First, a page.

A year later, I was a draftee in the US Army and stationed at Orleans, sixty miles south of Notre Dame, so I often had occasion to visit the city for an overnight. I never again went inside the cathedral, but it was always there on the horizon, a great ship taking souls to heaven. I cannot imagine what Paris looks like this morning.

Thursday, March 14, 2019

Where did Albert spend his summer vacation?

The latest American shaming ritual involves the schools and parents (but not the kids!) involved in a cheating and bribing scandal at Yale, Georgetown, Stanford, and lesser colleges and universities. To me, the most astonishing aspect is not that Mom would spend $500,000 to fake up her daughters' applications, nor that a coach would accept a bogus charitable donation to fast-track a student athlete, nor even that students would submit false photos of their athletic accomplishments, but the way the FBI reacted to their cheating!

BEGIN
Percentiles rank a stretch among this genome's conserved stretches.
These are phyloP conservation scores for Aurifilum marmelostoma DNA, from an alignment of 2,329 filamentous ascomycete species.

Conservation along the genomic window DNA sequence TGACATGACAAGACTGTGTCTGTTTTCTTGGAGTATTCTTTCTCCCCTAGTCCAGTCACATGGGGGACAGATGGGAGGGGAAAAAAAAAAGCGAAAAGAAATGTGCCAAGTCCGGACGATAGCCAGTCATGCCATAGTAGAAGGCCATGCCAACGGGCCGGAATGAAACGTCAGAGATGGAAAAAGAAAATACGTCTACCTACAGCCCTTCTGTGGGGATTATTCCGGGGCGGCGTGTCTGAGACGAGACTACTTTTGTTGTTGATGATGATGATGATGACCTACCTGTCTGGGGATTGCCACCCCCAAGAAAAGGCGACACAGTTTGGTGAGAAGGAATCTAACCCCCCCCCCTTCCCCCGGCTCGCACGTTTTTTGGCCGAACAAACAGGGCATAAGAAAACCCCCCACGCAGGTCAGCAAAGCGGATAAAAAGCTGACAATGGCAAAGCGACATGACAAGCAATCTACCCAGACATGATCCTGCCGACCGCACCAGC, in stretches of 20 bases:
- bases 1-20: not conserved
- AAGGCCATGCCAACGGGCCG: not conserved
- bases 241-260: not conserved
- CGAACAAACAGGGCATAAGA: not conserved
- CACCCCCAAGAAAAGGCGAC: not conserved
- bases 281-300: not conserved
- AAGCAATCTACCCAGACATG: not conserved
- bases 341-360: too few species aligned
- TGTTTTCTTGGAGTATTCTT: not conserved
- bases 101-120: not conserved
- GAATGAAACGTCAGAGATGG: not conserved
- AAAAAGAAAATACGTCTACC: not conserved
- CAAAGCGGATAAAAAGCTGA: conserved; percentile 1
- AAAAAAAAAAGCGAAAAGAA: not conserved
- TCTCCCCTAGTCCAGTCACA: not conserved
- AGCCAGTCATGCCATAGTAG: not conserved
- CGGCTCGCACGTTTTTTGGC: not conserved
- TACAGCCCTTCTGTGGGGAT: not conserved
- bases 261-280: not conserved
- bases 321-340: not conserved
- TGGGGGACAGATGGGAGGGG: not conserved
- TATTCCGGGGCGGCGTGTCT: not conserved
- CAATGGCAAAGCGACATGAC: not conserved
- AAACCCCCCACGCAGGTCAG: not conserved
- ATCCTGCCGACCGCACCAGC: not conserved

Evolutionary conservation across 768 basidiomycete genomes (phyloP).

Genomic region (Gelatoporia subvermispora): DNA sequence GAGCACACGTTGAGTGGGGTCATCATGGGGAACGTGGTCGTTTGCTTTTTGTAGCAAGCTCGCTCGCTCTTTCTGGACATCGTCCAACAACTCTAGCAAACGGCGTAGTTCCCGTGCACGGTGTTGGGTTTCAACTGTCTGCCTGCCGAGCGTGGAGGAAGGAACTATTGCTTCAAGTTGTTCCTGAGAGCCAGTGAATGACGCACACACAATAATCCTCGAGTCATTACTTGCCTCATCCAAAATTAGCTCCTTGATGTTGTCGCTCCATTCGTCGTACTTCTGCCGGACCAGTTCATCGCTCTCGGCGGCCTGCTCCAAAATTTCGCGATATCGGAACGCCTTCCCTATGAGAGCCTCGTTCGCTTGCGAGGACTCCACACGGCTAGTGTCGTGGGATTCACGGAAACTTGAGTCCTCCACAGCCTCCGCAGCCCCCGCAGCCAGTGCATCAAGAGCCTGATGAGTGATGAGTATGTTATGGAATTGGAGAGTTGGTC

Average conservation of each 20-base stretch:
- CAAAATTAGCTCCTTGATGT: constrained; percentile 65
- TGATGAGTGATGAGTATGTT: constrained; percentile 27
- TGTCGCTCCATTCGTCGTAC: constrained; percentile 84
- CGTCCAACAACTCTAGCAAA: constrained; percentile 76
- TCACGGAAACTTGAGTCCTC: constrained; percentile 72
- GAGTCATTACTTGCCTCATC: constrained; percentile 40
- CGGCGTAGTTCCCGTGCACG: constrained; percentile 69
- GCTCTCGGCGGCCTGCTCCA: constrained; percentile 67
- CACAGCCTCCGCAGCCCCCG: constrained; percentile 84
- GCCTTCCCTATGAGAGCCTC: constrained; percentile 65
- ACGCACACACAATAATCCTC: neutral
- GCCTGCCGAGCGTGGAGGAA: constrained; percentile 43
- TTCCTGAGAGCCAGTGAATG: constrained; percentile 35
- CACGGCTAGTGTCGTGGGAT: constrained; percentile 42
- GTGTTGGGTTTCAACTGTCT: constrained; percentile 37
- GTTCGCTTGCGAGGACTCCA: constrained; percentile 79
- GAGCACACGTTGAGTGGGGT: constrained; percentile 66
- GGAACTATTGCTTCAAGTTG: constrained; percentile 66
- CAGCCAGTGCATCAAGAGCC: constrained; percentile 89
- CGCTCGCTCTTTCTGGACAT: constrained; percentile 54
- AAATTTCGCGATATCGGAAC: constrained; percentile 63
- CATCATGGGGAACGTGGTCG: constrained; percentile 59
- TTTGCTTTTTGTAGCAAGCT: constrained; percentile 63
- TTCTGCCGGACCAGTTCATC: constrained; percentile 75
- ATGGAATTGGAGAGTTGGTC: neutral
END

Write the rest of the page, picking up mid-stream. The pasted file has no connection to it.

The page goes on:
"We believe everyone charged here today had a role in fostering a culture of corruption and greed that created an uneven playing field for students trying to get into these schools the right way through hard work, good grades and community service," huffed Special Agent John Bonavolonta.

Say what? Yes, I know that for some years now, rich parents have sent their kids off to build outhouses in Ghana, the better to grease their way into Phillips Exeter and Harvard. But that "community service" is now so valued that the FBI automatically adds it to intelligence and diligence?

I can see it now, the letter that Mrs. Einstein got when her son was wait-listed at MIT: "Young Albert certainly shows promise as a mathematician, but his extracurricular activities demonstrate a one-sided focus on the intellect, obliging us to put him on our list of potential students. We suggest he spend the summer in some worthwhile contribution to society, preferably in Africa or Latin America, to enhance his prospects of joining our Class of 2023 in the fall."